Gabrielle A. Berlinger
Director of Graduate Studies
Associate Professor of American Studies and Folklore
Babette S. and Bernard J. Tanenbaum Scholar in Jewish History and Culture
Greenlaw Hall 515, CB #3520
University of North Carolina
Chapel Hill, NC 27599-3520
Ph.D. Folklore, Indiana University at Bloomington, 2013.
M.A. Folklore, Indiana University at Bloomington, 2008.
B.A. Anthropology, University of Pennsylvania, 2003.
Research Interests and Honors
As a folklorist and ethnologist, I study creative expression in everyday life, focusing on the nature and significance of vernacular architecture and ritual practice. I examine how the construction, interpretation, and use of common structures and landscapes express their creators’ histories, social practices, cultural customs, and beliefs. In addition, I explore how ritual practice can sacralize, activate, and transform these structures and spaces. Committed to integrating academic research with public engagement, I have worked in applied arts and cultural research organizations in Pennsylvania, Massachusetts, Indiana, New York, and Israel.
Before arriving to Chapel Hill, I was an Andrew W. Mellon Postdoctoral Fellow in the “Cultures of Conservation” initiative at the Bard Graduate Center in New York City. There, my research and teaching centered on an ethnographic project at the Lower East Side Tenement Museum in which I documented the preservation process of the Museum’s 19th-century tenement apartment building—a study that relates issues of historic preservation, immigrant social history, heritage management, and museum practice in the reconciliation of physical and cultural conservation needs. This study led to my current project, examining the preservation strategies of several “alternative” house museums and the significance of material collection and recreation at each site.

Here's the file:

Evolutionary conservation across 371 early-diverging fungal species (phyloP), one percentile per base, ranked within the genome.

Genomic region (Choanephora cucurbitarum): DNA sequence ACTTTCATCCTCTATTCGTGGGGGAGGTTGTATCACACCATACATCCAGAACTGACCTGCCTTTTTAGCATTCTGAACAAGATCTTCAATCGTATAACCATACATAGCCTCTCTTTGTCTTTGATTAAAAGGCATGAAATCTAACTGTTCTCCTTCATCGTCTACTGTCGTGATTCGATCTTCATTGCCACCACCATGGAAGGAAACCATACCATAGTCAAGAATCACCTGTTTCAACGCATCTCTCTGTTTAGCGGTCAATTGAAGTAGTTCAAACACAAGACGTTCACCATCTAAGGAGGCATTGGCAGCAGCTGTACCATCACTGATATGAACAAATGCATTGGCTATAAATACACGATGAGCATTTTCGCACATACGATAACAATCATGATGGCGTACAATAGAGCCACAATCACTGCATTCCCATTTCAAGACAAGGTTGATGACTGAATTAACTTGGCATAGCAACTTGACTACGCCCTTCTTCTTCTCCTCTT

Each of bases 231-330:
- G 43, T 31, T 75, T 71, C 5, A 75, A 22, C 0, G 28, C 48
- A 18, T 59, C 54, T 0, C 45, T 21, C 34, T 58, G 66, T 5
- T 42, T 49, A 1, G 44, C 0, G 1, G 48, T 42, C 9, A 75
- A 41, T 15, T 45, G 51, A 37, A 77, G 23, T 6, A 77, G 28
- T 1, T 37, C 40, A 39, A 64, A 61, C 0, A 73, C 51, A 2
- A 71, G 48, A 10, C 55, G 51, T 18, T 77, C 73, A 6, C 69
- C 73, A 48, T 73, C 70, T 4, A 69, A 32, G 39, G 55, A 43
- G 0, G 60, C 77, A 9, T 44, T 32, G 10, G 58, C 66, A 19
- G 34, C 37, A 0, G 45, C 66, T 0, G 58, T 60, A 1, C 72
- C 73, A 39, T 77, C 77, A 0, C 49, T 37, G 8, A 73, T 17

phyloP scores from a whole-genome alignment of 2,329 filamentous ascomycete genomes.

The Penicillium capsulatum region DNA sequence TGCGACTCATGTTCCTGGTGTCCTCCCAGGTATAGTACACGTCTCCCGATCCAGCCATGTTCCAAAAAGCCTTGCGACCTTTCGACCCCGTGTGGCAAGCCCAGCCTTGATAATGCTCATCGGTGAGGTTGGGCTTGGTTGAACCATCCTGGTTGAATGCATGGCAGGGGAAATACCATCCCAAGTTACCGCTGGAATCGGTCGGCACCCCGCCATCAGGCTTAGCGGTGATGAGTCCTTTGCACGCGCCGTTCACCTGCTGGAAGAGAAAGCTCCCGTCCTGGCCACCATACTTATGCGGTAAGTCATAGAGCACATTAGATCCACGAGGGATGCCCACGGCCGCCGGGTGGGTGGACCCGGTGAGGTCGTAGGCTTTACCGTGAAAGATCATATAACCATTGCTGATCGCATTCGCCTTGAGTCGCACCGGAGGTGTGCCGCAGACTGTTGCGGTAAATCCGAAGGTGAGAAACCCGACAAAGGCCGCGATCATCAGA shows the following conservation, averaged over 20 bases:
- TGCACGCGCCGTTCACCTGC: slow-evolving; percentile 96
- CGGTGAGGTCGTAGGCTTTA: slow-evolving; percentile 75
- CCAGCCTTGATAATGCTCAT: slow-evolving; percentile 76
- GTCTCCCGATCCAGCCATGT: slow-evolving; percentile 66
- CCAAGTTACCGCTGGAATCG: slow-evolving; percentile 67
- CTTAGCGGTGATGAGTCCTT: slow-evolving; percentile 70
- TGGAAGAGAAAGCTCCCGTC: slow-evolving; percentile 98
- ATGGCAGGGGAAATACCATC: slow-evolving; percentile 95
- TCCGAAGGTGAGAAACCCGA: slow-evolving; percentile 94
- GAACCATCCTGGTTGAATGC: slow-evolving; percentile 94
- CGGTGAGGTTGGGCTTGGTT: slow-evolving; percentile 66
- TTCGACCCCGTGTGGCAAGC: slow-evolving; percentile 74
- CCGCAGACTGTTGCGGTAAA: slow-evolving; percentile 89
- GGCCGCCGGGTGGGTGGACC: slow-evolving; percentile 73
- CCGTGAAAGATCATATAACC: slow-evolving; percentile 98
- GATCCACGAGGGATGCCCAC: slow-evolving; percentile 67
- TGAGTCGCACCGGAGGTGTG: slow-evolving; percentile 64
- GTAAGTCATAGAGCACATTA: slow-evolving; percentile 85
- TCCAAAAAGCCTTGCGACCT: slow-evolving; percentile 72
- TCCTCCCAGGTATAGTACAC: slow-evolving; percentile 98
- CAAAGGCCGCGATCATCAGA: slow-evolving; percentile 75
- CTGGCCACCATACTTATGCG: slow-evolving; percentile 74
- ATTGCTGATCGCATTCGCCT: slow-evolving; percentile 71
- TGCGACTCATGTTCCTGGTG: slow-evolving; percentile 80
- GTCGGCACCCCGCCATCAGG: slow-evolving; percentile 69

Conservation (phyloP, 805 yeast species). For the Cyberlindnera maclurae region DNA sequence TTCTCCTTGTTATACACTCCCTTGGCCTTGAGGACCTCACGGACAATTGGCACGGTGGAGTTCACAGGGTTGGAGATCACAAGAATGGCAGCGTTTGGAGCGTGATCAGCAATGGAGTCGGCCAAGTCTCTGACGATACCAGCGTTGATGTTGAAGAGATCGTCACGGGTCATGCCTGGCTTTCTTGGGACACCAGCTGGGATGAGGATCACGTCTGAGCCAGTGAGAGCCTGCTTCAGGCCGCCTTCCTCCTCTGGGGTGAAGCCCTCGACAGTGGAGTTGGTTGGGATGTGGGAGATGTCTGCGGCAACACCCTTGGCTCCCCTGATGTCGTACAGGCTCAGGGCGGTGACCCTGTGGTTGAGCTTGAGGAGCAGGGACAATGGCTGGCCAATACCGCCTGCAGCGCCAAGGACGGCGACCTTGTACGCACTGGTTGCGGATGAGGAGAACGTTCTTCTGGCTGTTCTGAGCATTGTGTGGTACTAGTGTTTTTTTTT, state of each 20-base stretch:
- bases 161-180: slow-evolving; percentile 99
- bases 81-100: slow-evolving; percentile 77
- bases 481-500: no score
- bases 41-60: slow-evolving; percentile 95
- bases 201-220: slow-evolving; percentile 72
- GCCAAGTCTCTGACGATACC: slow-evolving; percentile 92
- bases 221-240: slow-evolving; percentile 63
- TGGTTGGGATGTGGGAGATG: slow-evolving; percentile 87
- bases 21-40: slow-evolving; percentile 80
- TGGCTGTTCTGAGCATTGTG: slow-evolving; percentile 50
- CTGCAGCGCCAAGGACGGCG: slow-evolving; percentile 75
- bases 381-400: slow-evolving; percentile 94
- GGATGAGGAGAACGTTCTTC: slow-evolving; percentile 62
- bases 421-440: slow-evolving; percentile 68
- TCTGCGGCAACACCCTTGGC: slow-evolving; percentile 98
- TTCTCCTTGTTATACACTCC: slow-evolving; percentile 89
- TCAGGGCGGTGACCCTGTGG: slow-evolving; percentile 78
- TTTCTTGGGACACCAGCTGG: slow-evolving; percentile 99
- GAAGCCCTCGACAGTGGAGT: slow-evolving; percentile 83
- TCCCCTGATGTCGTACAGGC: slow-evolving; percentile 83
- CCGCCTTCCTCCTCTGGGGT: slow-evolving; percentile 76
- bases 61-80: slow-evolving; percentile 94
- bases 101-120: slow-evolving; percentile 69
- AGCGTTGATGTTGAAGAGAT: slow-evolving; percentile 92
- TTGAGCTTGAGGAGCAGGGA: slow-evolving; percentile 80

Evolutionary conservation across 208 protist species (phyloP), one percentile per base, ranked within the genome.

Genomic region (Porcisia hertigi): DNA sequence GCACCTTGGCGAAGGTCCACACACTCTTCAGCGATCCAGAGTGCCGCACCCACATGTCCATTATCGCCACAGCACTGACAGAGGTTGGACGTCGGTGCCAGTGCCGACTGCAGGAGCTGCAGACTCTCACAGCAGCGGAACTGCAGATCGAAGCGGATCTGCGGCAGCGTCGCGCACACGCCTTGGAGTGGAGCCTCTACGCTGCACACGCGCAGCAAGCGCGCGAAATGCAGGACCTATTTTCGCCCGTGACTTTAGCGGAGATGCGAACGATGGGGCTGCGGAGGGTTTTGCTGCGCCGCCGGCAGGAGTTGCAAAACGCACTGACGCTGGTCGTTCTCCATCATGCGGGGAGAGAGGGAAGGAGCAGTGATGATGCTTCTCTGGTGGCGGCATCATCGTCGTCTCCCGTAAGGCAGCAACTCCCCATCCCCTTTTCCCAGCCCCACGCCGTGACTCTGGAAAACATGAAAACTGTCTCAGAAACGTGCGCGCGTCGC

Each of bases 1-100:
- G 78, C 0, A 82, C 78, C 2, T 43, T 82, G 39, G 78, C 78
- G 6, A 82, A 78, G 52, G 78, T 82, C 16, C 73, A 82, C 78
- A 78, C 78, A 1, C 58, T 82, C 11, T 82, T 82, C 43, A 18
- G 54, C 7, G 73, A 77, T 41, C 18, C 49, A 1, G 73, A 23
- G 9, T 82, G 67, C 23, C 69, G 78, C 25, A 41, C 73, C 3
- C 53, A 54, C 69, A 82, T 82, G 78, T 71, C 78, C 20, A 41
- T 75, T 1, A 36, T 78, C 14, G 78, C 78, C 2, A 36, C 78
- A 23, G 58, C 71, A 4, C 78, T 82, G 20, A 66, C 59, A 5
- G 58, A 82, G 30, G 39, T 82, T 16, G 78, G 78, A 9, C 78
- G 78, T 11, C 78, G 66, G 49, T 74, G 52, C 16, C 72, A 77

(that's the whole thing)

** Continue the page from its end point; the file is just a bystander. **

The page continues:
My book, Framing Sukkot: Tradition and Transformation in Jewish Vernacular Architecture (Indiana University Press, 2017), emerged from 16 months of ethnographic fieldwork in a multiethnic, working-class neighborhood of South Tel Aviv, Israel, a dense urban environment being challenged by socio-economic changes. In that neighborhood, I studied the temporary ritual dwellings that residents built for the annual Jewish festival of Sukkot. Documenting these structures’ material construction and decoration, and their ritual use and interpretation, I learned about locally- and culturally-distinct notions of community, home, homelessness, and belonging. I examined the role of ritual in forming and fragmentation a multicultural society not only in Israel but in Bloomington, Indiana, and Brooklyn, New York.
In my teaching, I emphasize ethnographic fieldwork, multimedia public and academic projects, and collaboration with cultural institutions and local communities.
FOLK/ANTH/ENGL 202: Everyday Cultures: Folklore in America
FOLK/JWST 380: Traditions in Transition: Jewish Folklore and Ethnography
FOLK/JWST 481: Jewish Belonging/s: the Material Culture of Jewish Experience
FOLK 476: Urban Folklore: Graffiti, Gods, and Gardens
FOLK/ANTH 424: Ritual, Festival, Public Culture
IDST 127: What is Art? Where is Art?